“Pride lands you flat on your face; humility prepares you for honors” – Proverbs 29:23
*There’s an old story about a Navy warship that’s navigating through dense fog one night when directly in their heading a distant, faint light appears. As they continue, the light grows brighter. At length the captain appears on the helm to assess the situation. About that time, a voice over the radio calls on the vessel to adjust its course. The captain, an admiral, refuses to yield. Getting on the radio he demands, “No, you adjust your course.”
Several transmissions follow between the admiral and what turns out to be an ensign, each calling on the other to yield. Finally, the admiral says, “We are a U. S. Navy carrier, you adjust.” To which the ensign responds, “We’re a lighthouse.”
Some things are just bigger than we are; they transcend us. Take gravity, for example. Like the lighthouse, gravity invites us to adjust our course to its reality. If we do, we do well. But if we fail to yield to gravity’s reality, no matter how strong we might be, we’re going down.
Yielding to transcendent reality appears to be a simple matter of common sense, right? It would be except for the answer to a question that maybe more than anything else controls how we function in life. Here’s the question: “Am I God, or not?”
While we of course recognize that we’re not God, frankly sometimes we act like we are. Human beings have this tendency to overestimate our talents and importance and to think that life is all about us. Then, when we come up against a “lighthouse,” operating under the delusion that we’re “bigger,” we founder on its realities.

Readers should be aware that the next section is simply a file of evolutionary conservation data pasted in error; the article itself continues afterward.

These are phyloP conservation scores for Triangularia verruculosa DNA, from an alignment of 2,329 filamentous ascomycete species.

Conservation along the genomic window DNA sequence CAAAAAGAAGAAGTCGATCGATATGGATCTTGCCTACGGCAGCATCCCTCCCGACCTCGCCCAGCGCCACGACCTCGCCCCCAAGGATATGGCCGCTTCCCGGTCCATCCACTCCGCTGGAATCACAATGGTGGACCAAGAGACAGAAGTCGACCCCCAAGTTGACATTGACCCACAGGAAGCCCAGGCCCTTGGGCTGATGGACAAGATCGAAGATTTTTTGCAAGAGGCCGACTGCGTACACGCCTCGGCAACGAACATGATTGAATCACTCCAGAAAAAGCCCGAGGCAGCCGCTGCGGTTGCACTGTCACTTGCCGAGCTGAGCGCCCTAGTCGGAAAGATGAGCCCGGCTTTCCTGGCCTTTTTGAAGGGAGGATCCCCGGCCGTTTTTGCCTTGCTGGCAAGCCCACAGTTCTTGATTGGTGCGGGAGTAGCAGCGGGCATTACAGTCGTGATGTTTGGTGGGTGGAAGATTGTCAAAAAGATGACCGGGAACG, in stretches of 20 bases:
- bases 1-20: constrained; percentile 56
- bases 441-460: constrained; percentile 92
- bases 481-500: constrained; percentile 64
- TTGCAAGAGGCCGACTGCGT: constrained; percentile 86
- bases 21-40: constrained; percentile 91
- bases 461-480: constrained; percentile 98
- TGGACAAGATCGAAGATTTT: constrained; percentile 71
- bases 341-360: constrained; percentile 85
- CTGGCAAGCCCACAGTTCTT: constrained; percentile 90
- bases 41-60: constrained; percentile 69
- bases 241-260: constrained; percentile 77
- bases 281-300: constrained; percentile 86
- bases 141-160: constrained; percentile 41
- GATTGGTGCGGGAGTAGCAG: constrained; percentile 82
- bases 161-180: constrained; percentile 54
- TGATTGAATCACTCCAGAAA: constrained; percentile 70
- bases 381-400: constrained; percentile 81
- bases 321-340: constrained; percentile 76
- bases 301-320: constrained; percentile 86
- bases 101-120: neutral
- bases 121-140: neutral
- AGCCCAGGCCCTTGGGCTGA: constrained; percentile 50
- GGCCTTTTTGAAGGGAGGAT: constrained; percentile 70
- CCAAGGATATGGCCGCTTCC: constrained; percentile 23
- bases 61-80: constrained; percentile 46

It was this very thing that led to huge corporate meltdowns in recent years. Universal values such as justice, honesty, fidelity and responsibility comprise a category of bigger things that transcends us. You’ll remember that a few senior executives chose to ignore these “lighthouses” and make their own self-centered interests the bigger thing. It all became a means to serve them. Theirs was the egocentric behavior that says, “I am God, and everything revolves around what I want,” as opposed to, “I exist to serve the things that are bigger than I am.” The result was predictable, these people not only foundered themselves, they took a lot of others down with them. Lighthouses always have the last say.
As with the admiral above, we may at times be ignorant of life’s bigger things. For instance, if we’ve reached the end of ourselves – life seems empty, meaningless – we may not recognize that what we’re missing is transcendence. That was my experience. Then I stumbled onto a transcendence that filled my emptiness. It was a person; his name is Jesus. “Come to me, and you’ll recover your life,” he promises. “Keep company with me, and you’ll learn to live freely and lightly.” And I’ve discovered him to be a man of his word. I might add that if he is in fact the transcendent reality the ancient scriptures claim him to be, then, like the lighthouse, we do well or suffer shipwreck depending on how we adjust to his reality.
A final thought. Henry Cloud writes in his book, ”Integrity,” that it is the bigger things, not ourselves, that make us big: “As we join them, we become larger.” The paradox, Cloud continues, is that to join things bigger than we are, we have to humble ourselves by becoming smaller. “When we realize that we are smaller than the transcendent things, and we exist for them and not them for us, we grow into greatness.” Proverbs 29:23 puts it this way, “…humility prepares you for honors.”
*Many of the ideas in this article are drawn from Henry Cloud’s book, “Integrity.”
Dr. Jim Furr